Currency Market Analysis
May 21, 2021 | Currency Market Analysis
The U.S. dollar slipped to fresh lows overnight and was on track to end the week behind its rivals. The broadly weighted dollar index fell to its lowest level in more than four months as the dust settled from less dovish Fed minutes earlier in the week. The dollar hovered near four-month lows against the euro and favored recent three-month and six-year lows against the UK pound and Canadian dollar respectively. The buck caught a momentary midweek boost after the intimate details of the Fed’s April meeting revealed that some officials thought the central bank could soon discuss plans to slow support to an economy making further progress. Still, the big picture remains largely unchanged with the Fed seemingly on track to taper stimulus by next year and not raise interest rates until 2023 at the earliest.
The euro softened despite signs of the European economy starting to outperform. The euro edged off four-month highs Friday, likely the result of profit-taking after a week of outperformance, despite news that euro zone factory growth slightly topped forecasts (62.8 vs. 62.5) in May. A separate survey showed that German manufacturing in May decelerated more than expected. In the week ahead, Tuesday lurks as a big day for the euro when Germany issues revised first quarter growth and its Ifo index of business optimism.
A stronger Canadian dollar Friday held in arm’s reach of 6-year highs against the greenback. The loonie was on pace for its eighth rise in as many weeks against the dollar after domestic consumer spending topped forecasts and cemented expectations of robust first quarter growth in line with the Bank of Canada’s forecast of 7%. Retail sales jumped 3.6% in March, above forecasts of 2.3%, and the second straight monthly increase. Another survey this week showed the fastest Canadian inflation (3.4%) in a decade.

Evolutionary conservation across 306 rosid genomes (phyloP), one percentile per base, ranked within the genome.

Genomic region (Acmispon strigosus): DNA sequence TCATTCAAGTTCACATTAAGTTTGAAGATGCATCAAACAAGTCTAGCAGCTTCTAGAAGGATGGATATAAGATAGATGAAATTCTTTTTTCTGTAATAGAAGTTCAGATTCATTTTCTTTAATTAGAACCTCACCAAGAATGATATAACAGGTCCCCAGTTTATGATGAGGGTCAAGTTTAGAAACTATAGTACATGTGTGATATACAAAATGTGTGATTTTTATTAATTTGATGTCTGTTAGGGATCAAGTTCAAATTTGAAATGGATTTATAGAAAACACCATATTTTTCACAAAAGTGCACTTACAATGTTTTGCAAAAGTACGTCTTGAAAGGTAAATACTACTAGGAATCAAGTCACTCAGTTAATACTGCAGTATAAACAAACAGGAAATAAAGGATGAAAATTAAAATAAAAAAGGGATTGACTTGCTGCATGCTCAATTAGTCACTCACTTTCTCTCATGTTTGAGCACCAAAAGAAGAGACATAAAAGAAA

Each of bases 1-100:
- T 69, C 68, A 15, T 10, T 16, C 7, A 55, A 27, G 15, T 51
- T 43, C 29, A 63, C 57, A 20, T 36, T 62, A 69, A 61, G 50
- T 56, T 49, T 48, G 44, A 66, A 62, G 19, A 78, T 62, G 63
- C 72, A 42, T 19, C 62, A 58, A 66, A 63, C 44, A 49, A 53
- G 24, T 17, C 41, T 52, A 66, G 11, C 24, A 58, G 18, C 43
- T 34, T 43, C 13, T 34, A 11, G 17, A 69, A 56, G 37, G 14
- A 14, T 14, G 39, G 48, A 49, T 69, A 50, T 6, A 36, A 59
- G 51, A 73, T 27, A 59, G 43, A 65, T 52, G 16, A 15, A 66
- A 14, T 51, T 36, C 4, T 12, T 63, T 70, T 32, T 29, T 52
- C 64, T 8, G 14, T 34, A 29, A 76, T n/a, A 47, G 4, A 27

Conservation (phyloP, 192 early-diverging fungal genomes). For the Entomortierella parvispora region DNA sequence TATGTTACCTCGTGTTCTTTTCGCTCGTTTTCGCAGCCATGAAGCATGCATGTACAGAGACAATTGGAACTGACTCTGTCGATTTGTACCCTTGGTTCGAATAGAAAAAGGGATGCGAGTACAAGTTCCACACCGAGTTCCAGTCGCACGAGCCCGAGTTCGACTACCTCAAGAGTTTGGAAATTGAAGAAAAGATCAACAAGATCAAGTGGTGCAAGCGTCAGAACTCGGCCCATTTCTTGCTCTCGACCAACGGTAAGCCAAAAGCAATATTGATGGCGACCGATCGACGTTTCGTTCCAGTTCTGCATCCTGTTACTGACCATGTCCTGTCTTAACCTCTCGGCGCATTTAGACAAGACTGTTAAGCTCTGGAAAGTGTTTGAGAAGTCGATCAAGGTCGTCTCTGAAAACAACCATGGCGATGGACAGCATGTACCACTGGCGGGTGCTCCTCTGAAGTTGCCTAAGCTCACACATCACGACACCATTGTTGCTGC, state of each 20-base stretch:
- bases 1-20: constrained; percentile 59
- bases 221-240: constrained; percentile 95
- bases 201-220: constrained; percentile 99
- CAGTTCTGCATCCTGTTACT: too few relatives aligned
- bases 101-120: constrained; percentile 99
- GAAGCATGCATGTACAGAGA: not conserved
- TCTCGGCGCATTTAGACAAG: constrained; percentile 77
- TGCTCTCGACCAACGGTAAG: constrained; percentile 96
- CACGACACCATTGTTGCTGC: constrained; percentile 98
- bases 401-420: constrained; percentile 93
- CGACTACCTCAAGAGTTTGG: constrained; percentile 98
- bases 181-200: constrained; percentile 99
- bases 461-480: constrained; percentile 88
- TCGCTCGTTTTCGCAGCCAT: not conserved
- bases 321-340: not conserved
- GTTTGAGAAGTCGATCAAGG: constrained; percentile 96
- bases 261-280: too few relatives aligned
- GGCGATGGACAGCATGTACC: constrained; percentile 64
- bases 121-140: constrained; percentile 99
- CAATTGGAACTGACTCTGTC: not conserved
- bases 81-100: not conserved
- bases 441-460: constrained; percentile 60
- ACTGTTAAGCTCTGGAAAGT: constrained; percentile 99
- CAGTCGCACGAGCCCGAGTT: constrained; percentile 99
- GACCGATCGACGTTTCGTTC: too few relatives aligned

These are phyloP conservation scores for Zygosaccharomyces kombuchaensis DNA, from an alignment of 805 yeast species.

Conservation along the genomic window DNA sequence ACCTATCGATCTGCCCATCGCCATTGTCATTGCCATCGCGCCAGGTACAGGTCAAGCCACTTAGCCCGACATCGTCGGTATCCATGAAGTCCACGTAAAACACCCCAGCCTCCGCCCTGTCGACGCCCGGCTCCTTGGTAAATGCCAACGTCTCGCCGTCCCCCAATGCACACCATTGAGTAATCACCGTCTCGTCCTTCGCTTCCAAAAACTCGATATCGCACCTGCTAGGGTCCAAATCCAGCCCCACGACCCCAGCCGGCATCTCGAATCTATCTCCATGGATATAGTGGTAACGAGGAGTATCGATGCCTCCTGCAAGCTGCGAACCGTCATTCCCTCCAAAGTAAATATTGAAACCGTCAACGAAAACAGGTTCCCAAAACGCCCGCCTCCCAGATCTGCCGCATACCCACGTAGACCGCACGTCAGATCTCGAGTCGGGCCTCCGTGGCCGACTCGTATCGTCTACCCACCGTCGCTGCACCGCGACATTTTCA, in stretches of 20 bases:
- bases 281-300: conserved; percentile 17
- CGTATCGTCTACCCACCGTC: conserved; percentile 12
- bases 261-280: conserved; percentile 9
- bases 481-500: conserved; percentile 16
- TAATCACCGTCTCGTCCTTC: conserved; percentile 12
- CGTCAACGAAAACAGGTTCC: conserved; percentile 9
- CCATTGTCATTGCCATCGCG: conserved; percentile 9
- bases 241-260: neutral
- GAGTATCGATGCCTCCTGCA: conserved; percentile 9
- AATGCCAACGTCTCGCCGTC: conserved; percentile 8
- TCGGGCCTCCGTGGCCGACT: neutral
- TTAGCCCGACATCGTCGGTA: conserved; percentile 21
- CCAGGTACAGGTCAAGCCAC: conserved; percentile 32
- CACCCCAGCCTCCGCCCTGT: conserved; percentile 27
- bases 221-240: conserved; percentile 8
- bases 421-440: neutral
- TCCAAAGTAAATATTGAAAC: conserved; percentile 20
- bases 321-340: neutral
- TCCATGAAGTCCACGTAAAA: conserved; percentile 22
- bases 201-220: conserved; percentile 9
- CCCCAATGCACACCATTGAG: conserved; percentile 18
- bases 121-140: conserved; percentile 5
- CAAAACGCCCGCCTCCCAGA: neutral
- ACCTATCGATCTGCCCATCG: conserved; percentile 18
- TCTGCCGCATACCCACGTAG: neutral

Sterling wavered after it all but matched highs for the year against the greenback. The pound still notched its highest level in nearly three months against the dollar, following fresh signs of a rebounding UK economy. The pound found support from robust news on the UK consumer as retail sales surged some 9.2% in April which was more than double forecasts of a 4.5% increase. Area PMI surveys showed faster manufacturing and services growth, news that kept the pound’s upward bias intact.
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